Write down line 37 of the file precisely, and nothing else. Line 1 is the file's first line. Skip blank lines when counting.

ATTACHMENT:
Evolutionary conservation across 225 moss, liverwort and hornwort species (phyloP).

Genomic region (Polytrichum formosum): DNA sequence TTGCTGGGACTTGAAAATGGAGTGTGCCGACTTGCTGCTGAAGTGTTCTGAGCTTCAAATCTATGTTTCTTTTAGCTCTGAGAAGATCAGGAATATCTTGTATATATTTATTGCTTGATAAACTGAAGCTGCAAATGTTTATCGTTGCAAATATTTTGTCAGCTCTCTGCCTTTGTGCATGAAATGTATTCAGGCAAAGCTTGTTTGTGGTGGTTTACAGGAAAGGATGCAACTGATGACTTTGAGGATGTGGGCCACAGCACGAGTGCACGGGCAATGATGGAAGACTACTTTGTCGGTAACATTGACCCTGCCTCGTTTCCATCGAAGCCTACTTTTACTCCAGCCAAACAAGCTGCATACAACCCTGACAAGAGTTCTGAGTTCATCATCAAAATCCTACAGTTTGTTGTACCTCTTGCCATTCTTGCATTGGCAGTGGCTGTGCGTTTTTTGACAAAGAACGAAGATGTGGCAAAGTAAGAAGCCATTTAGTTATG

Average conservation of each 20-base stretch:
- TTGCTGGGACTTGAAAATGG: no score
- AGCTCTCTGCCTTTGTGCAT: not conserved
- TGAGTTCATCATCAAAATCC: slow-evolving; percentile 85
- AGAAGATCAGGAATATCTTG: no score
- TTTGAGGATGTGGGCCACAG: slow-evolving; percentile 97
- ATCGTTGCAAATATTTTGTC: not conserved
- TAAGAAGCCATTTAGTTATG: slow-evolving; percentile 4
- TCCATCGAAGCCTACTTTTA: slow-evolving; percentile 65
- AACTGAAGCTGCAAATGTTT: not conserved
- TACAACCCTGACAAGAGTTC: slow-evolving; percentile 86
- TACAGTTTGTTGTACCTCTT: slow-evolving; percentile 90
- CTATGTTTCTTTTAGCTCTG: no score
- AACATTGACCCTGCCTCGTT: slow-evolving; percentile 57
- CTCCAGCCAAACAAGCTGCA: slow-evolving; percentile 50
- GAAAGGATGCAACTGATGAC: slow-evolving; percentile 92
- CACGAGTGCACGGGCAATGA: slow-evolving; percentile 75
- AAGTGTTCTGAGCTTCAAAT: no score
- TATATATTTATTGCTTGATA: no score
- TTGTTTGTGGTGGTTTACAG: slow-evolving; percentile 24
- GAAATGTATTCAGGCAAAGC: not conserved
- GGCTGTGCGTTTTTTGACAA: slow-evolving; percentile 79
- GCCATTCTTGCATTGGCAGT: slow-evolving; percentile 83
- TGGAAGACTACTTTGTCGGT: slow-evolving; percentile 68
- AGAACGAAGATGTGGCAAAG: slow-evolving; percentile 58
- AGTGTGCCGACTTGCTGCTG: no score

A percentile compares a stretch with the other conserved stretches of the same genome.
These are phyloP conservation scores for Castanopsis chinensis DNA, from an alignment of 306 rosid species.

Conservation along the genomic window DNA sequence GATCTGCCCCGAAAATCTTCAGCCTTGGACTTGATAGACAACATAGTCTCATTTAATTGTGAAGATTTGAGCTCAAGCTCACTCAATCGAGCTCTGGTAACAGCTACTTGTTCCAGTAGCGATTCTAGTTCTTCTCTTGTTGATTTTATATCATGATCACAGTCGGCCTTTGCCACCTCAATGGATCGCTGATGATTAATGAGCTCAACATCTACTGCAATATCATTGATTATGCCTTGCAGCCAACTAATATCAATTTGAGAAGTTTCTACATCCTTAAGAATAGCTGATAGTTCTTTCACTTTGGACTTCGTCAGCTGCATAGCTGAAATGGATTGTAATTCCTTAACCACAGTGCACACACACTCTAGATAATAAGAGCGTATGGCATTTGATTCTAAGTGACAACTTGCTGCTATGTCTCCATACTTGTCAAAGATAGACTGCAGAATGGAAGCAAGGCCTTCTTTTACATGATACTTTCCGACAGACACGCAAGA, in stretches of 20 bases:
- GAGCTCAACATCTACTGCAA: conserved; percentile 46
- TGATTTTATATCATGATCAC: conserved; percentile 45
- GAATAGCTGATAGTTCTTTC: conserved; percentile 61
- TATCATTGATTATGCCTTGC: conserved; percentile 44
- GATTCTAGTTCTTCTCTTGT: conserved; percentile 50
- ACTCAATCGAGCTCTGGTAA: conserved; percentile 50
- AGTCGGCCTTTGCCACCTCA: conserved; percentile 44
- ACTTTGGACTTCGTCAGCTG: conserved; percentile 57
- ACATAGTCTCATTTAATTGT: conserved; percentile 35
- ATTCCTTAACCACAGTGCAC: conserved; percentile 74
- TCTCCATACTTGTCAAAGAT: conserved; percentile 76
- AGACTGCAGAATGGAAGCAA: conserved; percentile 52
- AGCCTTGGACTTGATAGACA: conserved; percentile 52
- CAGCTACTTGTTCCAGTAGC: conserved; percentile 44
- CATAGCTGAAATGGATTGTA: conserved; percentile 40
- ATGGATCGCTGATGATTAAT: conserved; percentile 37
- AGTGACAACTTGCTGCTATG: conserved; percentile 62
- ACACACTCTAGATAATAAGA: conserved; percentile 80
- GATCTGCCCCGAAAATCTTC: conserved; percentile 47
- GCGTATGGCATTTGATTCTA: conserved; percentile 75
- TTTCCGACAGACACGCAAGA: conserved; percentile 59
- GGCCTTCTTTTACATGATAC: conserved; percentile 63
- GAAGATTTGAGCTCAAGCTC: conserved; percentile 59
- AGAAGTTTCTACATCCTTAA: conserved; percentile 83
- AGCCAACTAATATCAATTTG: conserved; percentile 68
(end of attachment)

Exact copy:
- ACTCAATCGAGCTCTGGTAA: conserved; percentile 50